expiring-mvar provides the type ExpiringMVar. ExpiringMVar is a container for a single value. When creating an ExpiringMVar, a thread is spawned which deletes the value held in the ExpiringMVar after a given period of time. The timer can be reset, cancelled, or restarted with a new time amount.
Synchronous and Asynchronous exceptions which are explicit in the type signature. The first ones are very similar to Either and Control.Monad.Error.ErrorT. The second ones are used for System.IO.readFile and System.IO.hGetContents. This package is a proposal for improved exception handling in Haskell. It strictly separates between handling of exceptional situations (file not found, invalid user input, see http://www.haskell.org/haskellwiki/Exception) and (programming) errors (division by zero, index out of range, see http://www.haskell.org/haskellwiki/Error). Handling of the first one is called "exception handling", whereas handling of errors is better known as "debugging".
For applications see the packages midi, spreadsheet, http-monad.
Although I'm not happy with the identifier style of the Monad Transformer Library (partially intended for unqualified use) I have tried to adopt it for this library, in order to let Haskell programmers get accustomed easily to it.
To do: Because many people requested it, we will provide a bracket function that frees a resource both when an exception and an error occurs, that is, it combines exception handling and debugging. However note that freeing resources in case of an error is dangerous and may cause further damage.
The module System.IO.ExplicitIOModes exports a Handle to a file which is parameterized with the IOMode the handle is in. All operations on handles explicitly specify the needed IOMode. This way it is impossible to read from a write-only handle or write to a read-only handle for example.
See the explicit-iomodes-bytestring/text package for ByteString/Text operations.
Extends explicit-iomodes with ByteString operations
Extends explicit-iomodes with Text operations
This package implements a monad for non-deterministic computations with sharing.
Very first prototype of a command line tool to extract pixel positions matching a given colour to help reconstruct plot data. See example.ods or example.xls, README and Main.hs on the project homepage to figure out its usage.
Generalization of parsec's expression parser.
This package allows defining simulation experiments for the Aivika package. Such experiments define in declarative manner what should be simulated and in which view the simulation results should be generated. It can be charts, tables and so on.
The library is extensible and you can add new views for the results.
This package complements the Aivika and Aivika Experiment packages with charting capabilites. Now the simulation results can be represented as charts.
It was intentionally made a separate package as it has heavy dependencies on Haskell Charts, Cairo and GTK.
Port of parsec's expression parser to attoparsec.
Allows you to generate hexpat node trees using blaze syntax.
Boolean expressions with various representations and search queries.
Let's make music with text! We can use Csound to describe our music. Csound has so many fantastic sound generators. It's very efficient. But sometimes Csound is too low level. So many details: integer identifiers for instruments and arrays, should I use control rate or audio rate signals, lack of abstractions, no nested expressions and it has limited set of types. This library embeds Csound in Haskell. It's Csound code generator. We can use powerful Csound's primitives and glue them together with Haskell abstractions. Start with the module Csound.Base. It contains basic types and functions.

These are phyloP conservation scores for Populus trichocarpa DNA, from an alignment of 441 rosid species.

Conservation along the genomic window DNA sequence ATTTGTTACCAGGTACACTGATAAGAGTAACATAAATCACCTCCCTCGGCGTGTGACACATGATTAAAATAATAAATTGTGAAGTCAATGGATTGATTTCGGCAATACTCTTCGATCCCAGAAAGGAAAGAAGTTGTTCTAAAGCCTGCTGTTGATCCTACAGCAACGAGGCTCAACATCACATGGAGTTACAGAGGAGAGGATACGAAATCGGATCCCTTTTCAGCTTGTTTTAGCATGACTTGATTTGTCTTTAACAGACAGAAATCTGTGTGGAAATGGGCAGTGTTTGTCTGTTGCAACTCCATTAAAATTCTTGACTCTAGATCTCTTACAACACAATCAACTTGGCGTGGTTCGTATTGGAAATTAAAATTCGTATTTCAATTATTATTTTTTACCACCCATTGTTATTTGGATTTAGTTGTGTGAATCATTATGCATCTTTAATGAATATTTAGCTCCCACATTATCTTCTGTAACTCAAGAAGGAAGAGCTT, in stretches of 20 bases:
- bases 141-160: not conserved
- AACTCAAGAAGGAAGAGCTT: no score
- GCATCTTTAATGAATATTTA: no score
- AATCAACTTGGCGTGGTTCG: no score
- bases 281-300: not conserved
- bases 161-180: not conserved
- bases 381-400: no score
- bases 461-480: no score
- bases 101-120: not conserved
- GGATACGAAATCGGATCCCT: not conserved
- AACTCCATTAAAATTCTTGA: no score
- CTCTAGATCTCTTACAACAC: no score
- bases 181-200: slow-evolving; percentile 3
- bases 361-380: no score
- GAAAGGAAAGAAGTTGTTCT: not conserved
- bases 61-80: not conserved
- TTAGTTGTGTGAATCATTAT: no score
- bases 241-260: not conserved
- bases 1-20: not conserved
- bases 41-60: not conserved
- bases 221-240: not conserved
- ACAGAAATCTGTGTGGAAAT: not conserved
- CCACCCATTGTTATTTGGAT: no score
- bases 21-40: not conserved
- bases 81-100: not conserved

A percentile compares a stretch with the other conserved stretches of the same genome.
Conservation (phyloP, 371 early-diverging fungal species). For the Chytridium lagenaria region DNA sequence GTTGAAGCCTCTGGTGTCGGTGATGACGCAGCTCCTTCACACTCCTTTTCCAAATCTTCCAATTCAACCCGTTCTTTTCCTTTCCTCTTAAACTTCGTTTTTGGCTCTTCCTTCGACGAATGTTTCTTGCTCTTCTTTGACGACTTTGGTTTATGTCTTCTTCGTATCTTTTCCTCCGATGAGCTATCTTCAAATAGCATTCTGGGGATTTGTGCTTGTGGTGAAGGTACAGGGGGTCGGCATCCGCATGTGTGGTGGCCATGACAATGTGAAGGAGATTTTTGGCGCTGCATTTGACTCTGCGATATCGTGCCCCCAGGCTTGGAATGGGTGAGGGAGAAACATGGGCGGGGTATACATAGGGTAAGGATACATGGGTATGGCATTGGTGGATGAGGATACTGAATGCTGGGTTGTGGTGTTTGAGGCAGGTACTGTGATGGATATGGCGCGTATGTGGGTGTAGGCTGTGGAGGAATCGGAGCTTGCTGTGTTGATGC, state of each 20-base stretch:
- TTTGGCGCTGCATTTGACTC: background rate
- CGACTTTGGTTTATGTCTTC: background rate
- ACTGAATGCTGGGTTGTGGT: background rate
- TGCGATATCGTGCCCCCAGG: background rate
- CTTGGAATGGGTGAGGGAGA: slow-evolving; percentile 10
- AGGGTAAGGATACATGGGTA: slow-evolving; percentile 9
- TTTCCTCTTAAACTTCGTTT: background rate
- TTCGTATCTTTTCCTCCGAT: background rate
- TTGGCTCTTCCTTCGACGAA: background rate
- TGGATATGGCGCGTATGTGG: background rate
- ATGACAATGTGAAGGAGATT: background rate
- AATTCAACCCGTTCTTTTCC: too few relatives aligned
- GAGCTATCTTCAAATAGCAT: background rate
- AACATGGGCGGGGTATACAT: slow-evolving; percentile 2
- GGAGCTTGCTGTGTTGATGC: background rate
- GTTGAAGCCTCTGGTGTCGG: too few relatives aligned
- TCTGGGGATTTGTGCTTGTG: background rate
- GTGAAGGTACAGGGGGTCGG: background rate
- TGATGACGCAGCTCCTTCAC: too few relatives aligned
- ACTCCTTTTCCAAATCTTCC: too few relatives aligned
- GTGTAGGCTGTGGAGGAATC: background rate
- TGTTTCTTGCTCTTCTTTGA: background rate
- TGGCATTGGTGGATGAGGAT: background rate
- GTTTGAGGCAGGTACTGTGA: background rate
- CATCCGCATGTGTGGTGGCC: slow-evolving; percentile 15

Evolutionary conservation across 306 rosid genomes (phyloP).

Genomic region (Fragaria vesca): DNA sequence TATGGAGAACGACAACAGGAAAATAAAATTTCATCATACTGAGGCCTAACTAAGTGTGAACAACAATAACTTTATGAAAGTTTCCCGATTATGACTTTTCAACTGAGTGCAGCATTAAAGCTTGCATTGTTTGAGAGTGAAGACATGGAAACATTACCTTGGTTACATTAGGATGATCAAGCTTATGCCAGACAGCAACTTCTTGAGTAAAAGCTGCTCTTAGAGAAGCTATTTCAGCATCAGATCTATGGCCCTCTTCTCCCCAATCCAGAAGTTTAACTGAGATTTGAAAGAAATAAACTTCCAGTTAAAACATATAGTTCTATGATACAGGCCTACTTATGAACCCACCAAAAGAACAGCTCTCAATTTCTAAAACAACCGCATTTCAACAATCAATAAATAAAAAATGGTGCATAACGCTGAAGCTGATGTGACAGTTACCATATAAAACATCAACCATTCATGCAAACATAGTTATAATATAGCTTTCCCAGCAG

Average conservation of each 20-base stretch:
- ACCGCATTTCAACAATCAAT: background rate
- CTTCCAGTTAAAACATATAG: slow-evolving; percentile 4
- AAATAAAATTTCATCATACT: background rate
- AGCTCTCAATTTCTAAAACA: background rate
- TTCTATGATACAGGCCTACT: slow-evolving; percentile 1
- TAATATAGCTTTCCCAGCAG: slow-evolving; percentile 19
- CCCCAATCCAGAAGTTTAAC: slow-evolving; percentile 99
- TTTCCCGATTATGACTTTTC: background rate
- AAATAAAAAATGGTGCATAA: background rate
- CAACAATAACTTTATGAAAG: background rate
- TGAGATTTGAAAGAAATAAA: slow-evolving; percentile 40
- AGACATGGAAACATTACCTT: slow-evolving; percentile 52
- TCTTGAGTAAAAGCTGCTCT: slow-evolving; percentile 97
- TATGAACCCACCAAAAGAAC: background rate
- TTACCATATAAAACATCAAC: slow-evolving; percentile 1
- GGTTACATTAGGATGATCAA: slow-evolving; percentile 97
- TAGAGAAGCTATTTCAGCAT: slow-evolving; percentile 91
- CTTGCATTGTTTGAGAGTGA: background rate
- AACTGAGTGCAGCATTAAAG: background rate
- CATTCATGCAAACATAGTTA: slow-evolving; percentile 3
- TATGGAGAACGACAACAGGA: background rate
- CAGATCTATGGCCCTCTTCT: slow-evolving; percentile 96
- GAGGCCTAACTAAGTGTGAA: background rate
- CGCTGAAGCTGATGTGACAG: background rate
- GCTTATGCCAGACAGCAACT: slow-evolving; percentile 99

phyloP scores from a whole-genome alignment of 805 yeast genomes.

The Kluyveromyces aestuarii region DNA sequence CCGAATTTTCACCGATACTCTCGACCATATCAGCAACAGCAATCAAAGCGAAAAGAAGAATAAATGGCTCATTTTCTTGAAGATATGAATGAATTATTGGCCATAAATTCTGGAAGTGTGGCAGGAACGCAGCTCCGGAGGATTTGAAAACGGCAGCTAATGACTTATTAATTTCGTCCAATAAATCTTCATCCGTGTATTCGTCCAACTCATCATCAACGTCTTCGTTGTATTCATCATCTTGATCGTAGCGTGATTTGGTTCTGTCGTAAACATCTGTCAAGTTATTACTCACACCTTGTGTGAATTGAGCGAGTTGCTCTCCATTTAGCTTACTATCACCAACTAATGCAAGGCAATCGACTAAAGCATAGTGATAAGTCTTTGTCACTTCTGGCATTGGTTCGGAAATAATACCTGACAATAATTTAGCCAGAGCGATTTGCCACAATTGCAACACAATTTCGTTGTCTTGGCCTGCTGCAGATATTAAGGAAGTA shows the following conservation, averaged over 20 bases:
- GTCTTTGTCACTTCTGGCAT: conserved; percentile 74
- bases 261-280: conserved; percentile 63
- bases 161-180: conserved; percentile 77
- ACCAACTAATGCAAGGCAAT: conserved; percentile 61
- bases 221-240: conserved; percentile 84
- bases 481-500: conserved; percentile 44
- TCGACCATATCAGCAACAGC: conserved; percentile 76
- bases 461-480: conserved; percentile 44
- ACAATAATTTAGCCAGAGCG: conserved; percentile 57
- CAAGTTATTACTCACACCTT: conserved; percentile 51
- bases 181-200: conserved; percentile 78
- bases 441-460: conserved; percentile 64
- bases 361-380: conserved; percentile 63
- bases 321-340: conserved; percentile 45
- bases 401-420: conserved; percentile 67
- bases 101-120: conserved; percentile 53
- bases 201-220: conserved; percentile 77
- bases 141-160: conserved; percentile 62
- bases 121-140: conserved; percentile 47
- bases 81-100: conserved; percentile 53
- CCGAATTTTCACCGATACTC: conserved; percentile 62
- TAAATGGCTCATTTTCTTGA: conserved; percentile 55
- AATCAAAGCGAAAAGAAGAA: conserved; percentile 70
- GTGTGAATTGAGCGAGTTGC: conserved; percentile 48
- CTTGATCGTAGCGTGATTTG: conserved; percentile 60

* Keep it simple and compact.
* Try to hide low level csound's wiring as much as we can (no ids for ftables, instruments, global variables).
* Don't describe the whole csound in all it's generality but give the user some handy tools to play with sound.
* No distinction between audio and control rates on the type level. Derive all rates from the context. If the user plugs signal to an opcode that expects an audio rate signal the argument is converted to the right rate.
* Watch out for side-effects. There is a special type called SE. It functions as IO in Haskell.
* Less typing, more music. Use short names for all types. Make library so that all expressions can be built without type annotations. Make it simple for the compiler to derive all types. Don't use complex type classes.
* Make low level opcode definitions simple. Let user define his own opcodes (if they are missing).
* Ensure that output signal is limited by amplitude. Csound can produce signals with HUGE amplitudes. Little typo can damage your ears and your speakers. In generated code all signals are clipped by 0dbfs value. 0dbfs is set to 1. Just as in Pure Data. So 1 is absolute maximum value for amplitude.
* No dependency on Score-generation libraries. Score (or list of events) is represented with type class. You can use your favorite Score-generation library if you provide an instance for the CsdSco type class. Currently there is support for temporal-music-notation library (see temporal-csound package).
For the future
* Make composable guis. Just plug the slider in the opcode and see it on the screen. Interactive instruments should be easy to make.
* Remove score/instrument barrier. Let instrument play a score within a note and trigger other instruments.
* Timing of events. User can set the beat rate and align events by beat events.
* Set Csound flags with meaningful (well-typed) values. Derive as much as you can from the context.
* Optimization of the memory allocation (liveness analysis).
dataToExpQ converts a value to a 'Q Exp' representation of the same value. It takes a function to handle type-specific cases.
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